no one." 

[8] The Master said: "Only to those fumbling do I open, only for those stammering do I find the word. 
From him who cannot turn the whole when I lift a corner I desist." 

[9] When eating beside a mourner the Master never ate his fill. On days when he had been wailing, the 
Master did not sing. 

[10] The Master said to Yen Yuan: "I and thou alone can both fill a post when given one and live 

unseen when passed by." 
Tzu-lu said: "Had ye to command three armies, Sir, who should go with you?" 
"No man," said the Master, "ready to fly unarmed at a tiger, or plunge into a river and die without 

a pang should be with me; but one, rather, who is wary before a move and gains his end by well-laid 

plans." 

[11] The Master said: "Were shouldering a whip a sure road to riches, I would turn carter: but since 
there is no sure road, I tread the path I love." 

[12] The Master gave heed to devotions, war, and sickness. 

[13] When the Master was in Chi for three months after hearing the Shao played he knew not the taste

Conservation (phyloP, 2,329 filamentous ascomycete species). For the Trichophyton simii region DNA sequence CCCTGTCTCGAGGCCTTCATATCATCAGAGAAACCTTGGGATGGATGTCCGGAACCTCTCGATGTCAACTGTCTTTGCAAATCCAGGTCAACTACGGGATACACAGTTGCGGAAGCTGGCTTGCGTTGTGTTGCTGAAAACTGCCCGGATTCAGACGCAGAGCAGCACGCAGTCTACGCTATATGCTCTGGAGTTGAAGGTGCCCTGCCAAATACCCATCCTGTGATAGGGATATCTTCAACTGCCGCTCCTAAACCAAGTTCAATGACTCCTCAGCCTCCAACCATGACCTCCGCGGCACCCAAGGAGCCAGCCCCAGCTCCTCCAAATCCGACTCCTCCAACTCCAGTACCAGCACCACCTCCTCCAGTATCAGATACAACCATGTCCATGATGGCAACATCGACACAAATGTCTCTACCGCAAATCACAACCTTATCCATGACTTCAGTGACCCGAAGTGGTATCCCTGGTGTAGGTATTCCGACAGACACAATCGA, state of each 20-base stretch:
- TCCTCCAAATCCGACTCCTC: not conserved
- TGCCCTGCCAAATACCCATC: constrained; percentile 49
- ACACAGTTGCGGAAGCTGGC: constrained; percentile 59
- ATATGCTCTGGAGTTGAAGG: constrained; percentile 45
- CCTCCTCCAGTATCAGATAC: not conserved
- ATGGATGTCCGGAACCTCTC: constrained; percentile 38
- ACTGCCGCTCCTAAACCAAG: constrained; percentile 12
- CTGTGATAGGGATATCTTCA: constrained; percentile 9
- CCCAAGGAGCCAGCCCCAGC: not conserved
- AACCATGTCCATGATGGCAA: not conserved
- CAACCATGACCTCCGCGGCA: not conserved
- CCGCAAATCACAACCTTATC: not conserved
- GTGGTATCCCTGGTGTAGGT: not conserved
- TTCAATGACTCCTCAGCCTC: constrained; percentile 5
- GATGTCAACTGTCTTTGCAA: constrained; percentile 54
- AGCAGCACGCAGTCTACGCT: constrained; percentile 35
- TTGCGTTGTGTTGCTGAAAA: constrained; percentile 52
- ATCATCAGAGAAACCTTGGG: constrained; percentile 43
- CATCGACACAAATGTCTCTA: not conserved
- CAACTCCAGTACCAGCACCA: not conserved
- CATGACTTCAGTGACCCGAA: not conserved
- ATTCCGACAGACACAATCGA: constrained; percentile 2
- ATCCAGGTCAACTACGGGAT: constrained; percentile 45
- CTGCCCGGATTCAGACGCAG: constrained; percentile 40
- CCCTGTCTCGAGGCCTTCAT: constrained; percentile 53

of meat. 
"I did not suppose," he said, "that music could touch such heights." 



ii~\ 



iir 



[14] Jan Yu said: "Is the Master for the King of Wei?" 3 

"I will ask him, said Tzu-kung. 

He went in, and said: "What kind of men were Po-yi 4 and Shu-chl?" 

"Worthy men of yore," said the Master. 

'Did they rue the past?" 

'They sought love and found it; what had they to rue?" 
Tzu-kung went out, and said: "The Master is not on his side." 

The Master said: "Living on coarse rice and water, with bent arm for pillow, mirth may be ours; 
but ill-gotten wealth and honours are to me a wandering cloud." 

[15] The Master said: "Given a few more years, making fifty for the study of the Yi, 5 I might be 
purged from gross sin." 

[16] The Master liked to talk of poetry, history, and the upkeep of courtesy. Of all these he was fond of 
talking. 

[17] The Duke of She asked Tzu-lu about Confucius. 
Tzu-lu did not answer. 

The Master said: "Why couldst thou not say: 'He is a man so eager that he forgets to eat, whose 
cares are lost in triumph, unmindful of approaching age'?" 

[18] The Master said: "I was not born to understanding. I loved the past, and questioned it earnestly." 

[19] The Master never spake of ghosts or strength, crime or spirits. 

[20] The Master said: "Walking three together I am sure of teachers. I pick out the good and follow it; I 
see the bad and shun it."